Continuing our series on the criminal defense process, Columbus criminal defense attorney firm, Probst Law Office, covers part two which is bond hearings.
When you are faced with a criminal charge, things can be scary, especially if you are completely unfamiliar with the process. That’s why we’ve created this series of blog posts. Being informed about the process can give you a sense of ease as you go through it, even if it feels like there is so much that’s unknown.
What is the Point of a Bail Bond?
The main purpose of a bond is to ensure the accused person actually shows up to court. The amount of the bail is set by the judge and no jury is usually present.
Bail can also be more than just monetary. Sometimes the judge will require other conditions like a curfew, the discontinuation of use of drugs and alcohol, or the possession of firearms.
Different Types of Bail Bonds
There are typically three ways in which a bond is set: recognizance bond, appearance bond, and surety bond.
This type of bond requires a signature rather than a form of payment. This is essentially a written promise you will show up to court as you are expected to. This bond is usually offered to those charged with minor misdemeanor offenses and those with relatively clean records.
An appearance bond requires the accused to post 10 percent of the bond in cash. When the case is done, 90 percent is returned. However, if you don’t show up for your court date, not only will a warrant be placed for your arrest, you will also need to pay the entire amount of the bond. Not to mention any additional fines or court fees.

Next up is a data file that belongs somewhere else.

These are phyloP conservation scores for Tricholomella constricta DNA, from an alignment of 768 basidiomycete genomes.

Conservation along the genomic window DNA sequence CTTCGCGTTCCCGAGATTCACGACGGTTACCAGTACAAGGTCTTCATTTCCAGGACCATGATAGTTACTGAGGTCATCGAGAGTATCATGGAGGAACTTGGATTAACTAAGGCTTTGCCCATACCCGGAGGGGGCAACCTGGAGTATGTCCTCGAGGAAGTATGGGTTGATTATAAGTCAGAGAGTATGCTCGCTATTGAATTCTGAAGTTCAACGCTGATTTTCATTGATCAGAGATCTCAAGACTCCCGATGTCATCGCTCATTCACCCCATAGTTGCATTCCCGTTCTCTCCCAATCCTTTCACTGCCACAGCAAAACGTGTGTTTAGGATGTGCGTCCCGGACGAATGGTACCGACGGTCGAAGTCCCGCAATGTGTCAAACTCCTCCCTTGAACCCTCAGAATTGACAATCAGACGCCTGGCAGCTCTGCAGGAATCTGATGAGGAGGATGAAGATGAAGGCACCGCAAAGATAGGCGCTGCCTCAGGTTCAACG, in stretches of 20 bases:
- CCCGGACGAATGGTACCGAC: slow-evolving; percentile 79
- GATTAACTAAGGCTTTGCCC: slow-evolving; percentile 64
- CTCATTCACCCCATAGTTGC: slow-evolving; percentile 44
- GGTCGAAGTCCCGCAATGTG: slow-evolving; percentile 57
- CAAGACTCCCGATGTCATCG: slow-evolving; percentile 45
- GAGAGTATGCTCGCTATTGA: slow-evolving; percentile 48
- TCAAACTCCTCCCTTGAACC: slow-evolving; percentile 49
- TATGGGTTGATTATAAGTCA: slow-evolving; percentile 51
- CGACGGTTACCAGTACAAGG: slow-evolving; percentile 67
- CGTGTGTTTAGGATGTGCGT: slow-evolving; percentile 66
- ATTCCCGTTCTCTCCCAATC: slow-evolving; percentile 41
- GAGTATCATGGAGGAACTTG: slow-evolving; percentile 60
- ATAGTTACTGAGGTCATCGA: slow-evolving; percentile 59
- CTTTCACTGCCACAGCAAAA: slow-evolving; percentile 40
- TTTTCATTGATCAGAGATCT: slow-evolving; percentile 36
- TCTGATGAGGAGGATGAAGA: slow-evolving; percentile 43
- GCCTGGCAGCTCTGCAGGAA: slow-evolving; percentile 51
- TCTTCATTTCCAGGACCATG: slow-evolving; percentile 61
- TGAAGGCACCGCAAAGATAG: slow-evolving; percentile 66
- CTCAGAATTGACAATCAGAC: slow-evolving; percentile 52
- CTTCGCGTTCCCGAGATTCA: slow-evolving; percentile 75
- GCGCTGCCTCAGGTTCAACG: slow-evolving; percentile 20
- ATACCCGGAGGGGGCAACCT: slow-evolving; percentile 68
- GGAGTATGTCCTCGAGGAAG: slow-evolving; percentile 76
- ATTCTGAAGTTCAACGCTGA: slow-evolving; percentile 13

With a surety bond, the accused must ensure there is someone who will post the bail if something were to happen, usually a bail bondsman.
What Goes on During a Bond Hearing?
During a bond hearing, the judge will preside and listen to the arguments from the defense as well as the prosecution to determine the amount of bail which is going to be set. During a bail hearing, the best possible outcome for the defendant is that bail will be granted in full.
The Eighth Amendment forbids excessive bail from being charged. Having a defense attorney can help you ensure that this right is protected when the judge gives you a bail amount, especially if the prosecutor is pushing for a higher bail amount.
If a judge chooses to deny a hearing for bail, then appeals can be made. Speak to your defense attorney if you find yourself in this situation.
Michael Probst Law Office Can See You Through Your Bond Hearing
Michael Probst and his team of attorneys understand the importance of having representation at your bond hearings. If you have no advocate, you can be subjected to any manner of violations of your rights. Competent.
For a defense attorney you can rely on to be with you throughout the entire criminal defense process, reach out to Probst Law Office.